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Re: Checksum in a struct

 
 
Eric Sosman
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      07-17-2012
On 7/16/2012 5:01 PM, alex wrote:
> On Wed, 11 Jul 2012 11:59:42 -0400, Eric Sosman wrote:
>> A problem with the approach you've outlined is that the
>> checksum computation will include the values of any padding bytes -- the
>> size of `z' in your example almost begs for some padding bytes to be
>> inserted. Since padding bytes are not necessarily preserved when
>> assigning structs or even when assigning to struct elements, a checksum
>> that includes padding bytes is unlikely to be very useful.

>
> Are you sure about this??


Yes.

> I would expect a struct assign/deepcopy to be
> implemented "under the hood" using memcpy(), not { s1.a=s2.a;
> s1.b=s2.b; } etc. Pretty sure that's what GCC does.


My car is blue. Therefore, cars are blue.

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Eric Sosman
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Tim Rentsch
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      07-21-2012
pozz <(E-Mail Removed)> writes:

> Il 12/07/2012 17:08, Eric Sosman ha scritto:

[snip]
>> If you want to write a struct and a checksum to a file and
>> verify the checksum when you read it back, keep the checksum as
>> a separate variable and don't put it inside the struct.

>
> Could I ignore the "randomness" of the padding bytes? I read that
> the padding bytes can be randomly changed even assigning a value to a
> field of the struct. My application should work in this way:
>
> - at startup, read the configuration file, calculate and verify the
> checksum: if it isn't correct, use a default struct;
>
> - when a field changes (after assigning it the new value), calculate
> the new checksum and save both (struct and checksum) to the file;
>
> - during the normal execution of the application, the fields of the
> struct are accessed many times.
>
> In this situation, could I calculate the checksum on the entire
> memory area of the struct (with padding bytes)? [snip]


Yes, provided (1) if the whole struct is updated, either you
calculate a new checksum from scratch or you make sure the
padding bytes are copied also (eg, by using memcpy()) and
use the checksum of the source struct, and (2) the checksum
is stored in a way so as not to perturb the struct's padding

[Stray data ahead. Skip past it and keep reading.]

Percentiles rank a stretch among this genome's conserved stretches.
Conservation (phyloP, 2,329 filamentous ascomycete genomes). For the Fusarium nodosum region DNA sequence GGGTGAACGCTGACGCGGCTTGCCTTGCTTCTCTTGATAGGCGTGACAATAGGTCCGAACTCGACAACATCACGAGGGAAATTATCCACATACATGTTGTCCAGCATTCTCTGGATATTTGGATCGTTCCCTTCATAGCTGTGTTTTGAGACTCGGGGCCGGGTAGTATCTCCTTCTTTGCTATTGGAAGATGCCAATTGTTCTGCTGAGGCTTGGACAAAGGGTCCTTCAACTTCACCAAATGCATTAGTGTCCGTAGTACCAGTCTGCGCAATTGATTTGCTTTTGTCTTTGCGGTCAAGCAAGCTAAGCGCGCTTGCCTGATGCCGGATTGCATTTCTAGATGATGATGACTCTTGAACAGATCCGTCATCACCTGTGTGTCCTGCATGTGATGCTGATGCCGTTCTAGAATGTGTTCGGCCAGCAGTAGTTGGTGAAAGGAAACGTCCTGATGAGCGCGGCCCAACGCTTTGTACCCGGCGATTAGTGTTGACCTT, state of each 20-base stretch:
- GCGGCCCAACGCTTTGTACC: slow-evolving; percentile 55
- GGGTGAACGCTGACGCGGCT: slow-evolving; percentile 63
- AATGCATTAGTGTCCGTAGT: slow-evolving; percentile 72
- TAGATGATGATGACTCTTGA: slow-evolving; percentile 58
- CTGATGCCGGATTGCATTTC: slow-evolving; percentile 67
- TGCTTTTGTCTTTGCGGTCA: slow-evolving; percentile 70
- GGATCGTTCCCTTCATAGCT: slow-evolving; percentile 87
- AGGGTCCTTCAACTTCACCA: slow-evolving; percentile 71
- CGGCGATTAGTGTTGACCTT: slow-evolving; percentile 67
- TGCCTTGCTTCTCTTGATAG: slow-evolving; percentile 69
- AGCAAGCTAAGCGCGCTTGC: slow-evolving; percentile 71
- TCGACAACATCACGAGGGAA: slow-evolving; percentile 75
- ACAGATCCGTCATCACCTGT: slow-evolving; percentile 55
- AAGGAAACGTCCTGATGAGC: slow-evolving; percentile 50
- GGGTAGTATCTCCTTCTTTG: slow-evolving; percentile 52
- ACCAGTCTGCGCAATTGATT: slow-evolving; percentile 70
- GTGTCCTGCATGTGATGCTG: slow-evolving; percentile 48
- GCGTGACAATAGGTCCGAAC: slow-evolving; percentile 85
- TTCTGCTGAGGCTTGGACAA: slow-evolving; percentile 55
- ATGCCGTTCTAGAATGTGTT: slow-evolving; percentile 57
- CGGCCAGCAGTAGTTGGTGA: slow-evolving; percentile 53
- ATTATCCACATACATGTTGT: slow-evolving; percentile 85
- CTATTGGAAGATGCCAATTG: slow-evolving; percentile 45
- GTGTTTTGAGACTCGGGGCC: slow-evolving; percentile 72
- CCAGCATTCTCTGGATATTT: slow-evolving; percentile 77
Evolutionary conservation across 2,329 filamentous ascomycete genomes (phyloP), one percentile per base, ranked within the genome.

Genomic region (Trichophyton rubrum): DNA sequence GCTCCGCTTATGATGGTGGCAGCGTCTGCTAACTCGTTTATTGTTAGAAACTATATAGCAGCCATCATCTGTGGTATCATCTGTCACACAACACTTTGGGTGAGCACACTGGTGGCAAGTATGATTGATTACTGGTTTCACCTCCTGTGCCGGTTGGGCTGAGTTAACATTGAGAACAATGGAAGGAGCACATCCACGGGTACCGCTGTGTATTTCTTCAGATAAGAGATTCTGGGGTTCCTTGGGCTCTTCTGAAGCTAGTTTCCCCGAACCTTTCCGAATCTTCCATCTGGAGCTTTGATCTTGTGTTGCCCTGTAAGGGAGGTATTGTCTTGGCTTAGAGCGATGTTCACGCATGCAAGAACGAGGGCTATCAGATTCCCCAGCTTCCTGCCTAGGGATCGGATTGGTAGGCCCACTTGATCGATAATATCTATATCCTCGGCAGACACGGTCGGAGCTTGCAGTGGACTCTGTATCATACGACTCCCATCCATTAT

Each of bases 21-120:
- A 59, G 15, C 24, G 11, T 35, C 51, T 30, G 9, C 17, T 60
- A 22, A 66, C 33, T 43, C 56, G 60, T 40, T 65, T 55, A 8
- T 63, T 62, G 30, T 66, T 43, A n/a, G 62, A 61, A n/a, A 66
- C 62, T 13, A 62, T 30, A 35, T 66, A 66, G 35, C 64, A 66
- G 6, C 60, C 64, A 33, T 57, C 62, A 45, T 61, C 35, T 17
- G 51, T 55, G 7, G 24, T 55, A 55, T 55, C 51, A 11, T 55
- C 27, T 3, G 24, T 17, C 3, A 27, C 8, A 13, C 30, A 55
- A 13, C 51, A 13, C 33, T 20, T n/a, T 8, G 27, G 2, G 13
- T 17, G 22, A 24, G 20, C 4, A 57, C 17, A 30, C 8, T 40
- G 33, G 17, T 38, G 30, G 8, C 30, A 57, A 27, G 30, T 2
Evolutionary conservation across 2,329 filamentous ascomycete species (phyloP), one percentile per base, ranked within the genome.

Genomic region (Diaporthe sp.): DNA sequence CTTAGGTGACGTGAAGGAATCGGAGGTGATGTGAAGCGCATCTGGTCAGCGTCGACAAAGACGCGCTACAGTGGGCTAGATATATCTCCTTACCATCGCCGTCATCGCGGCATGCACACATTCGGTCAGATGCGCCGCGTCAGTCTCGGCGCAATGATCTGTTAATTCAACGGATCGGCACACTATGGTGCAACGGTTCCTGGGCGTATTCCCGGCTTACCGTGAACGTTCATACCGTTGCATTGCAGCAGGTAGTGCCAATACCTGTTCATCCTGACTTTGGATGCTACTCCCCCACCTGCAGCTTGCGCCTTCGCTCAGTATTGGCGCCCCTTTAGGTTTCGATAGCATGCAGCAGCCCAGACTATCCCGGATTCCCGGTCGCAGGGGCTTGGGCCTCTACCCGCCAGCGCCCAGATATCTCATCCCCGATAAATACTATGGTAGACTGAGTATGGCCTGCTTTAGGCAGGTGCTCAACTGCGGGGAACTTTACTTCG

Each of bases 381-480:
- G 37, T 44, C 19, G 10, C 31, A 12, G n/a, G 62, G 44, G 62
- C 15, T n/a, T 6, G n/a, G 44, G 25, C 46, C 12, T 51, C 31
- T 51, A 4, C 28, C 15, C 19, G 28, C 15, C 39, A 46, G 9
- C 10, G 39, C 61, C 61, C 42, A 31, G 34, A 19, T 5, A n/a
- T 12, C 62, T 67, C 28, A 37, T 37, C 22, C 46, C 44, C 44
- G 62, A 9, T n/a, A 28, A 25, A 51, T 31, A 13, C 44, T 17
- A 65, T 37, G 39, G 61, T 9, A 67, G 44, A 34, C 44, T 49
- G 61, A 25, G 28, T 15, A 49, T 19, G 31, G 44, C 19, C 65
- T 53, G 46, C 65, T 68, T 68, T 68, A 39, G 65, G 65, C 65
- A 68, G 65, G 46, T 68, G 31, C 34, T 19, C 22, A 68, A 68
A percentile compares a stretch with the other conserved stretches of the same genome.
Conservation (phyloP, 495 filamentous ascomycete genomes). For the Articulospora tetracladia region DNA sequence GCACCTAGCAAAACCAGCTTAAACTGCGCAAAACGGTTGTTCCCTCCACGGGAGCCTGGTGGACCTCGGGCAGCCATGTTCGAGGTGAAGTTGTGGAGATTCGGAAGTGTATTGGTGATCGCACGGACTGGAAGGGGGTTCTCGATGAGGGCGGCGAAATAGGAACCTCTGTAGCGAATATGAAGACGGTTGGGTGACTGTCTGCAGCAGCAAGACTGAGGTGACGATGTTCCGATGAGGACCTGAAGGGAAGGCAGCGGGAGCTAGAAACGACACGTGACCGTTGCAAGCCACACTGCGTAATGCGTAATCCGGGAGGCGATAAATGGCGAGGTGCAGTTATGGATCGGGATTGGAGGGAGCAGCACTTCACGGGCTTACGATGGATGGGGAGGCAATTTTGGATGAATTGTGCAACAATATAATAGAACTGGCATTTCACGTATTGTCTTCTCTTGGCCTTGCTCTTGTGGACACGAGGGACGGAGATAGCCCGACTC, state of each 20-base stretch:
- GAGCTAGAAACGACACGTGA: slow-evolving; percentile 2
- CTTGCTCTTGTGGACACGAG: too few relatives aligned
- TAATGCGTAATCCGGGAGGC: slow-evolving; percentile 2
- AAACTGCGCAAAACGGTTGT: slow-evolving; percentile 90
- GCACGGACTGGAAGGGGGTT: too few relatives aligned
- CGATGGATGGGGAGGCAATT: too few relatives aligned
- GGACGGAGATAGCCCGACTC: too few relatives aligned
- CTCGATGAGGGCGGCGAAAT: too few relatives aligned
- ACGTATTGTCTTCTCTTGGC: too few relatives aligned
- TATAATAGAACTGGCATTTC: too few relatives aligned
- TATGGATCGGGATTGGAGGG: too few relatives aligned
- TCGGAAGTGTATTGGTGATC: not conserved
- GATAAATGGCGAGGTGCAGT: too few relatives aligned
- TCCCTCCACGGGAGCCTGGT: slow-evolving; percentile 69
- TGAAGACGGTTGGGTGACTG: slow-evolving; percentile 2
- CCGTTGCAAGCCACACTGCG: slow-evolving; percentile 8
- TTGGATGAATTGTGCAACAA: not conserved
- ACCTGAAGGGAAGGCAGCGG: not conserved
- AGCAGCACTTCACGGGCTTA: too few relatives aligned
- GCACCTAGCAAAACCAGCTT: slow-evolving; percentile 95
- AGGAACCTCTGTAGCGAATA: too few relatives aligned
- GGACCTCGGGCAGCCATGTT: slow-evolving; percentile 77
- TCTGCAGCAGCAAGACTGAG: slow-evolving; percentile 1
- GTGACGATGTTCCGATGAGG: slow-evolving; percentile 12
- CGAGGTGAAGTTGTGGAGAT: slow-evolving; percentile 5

bytes (this can be done by putting the checksum outside the
struct in question, or by updating an in-struct checksum
using, eg, memcpy()).

This question was asked fairly clearly and obviously is the most
important one to answer; I don't know why it wasn't responded
to more directly.

You are right that reading a struct or its members has no
effect on its padding bytes.
 
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Tim Rentsch
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      07-21-2012
Eric Sosman <(E-Mail Removed)> writes:

> On 7/11/2012 10:56 AM, pozz wrote:
>> I have a function that computes a 16-bit checksum (following whatever
>> algorithm) of a memory space:
>>
>> unsigned int checksum(const void *buffer, size_t size);
>>
>> I want to embed this checksum in a struct:
>>
>> struct PStruct {
>> int x;
>> unsigned int y;
>> char z[13];
>> ...
>> unsigned int checksum;
>> };
>>
>> How to use the checksum() function above? I propose:
>>
>> struct PStruct ps;
>> ...
>> ps.checksum = checksum(&ps, offsetof(struct PStruct, checksum));
>>
>> Is there a better mechanism?

>
> You'd better hope so
>
> A problem with the approach you've outlined is that the
> checksum computation will include the values of any padding
> bytes -- the size of `z' in your example almost begs for some
> padding bytes to be inserted. [snip elaboration]


You're assuming he wants a checksum on the "logical
value" of the struct. If what he wants is a checksum
on the physical value of the struct -- which appears to
be what he does want -- then this approach will work fine
(provided of course care is taken so that storing the
checksum will not perturb the padding bytes, which I
have already addressed in an earlier reply).
 
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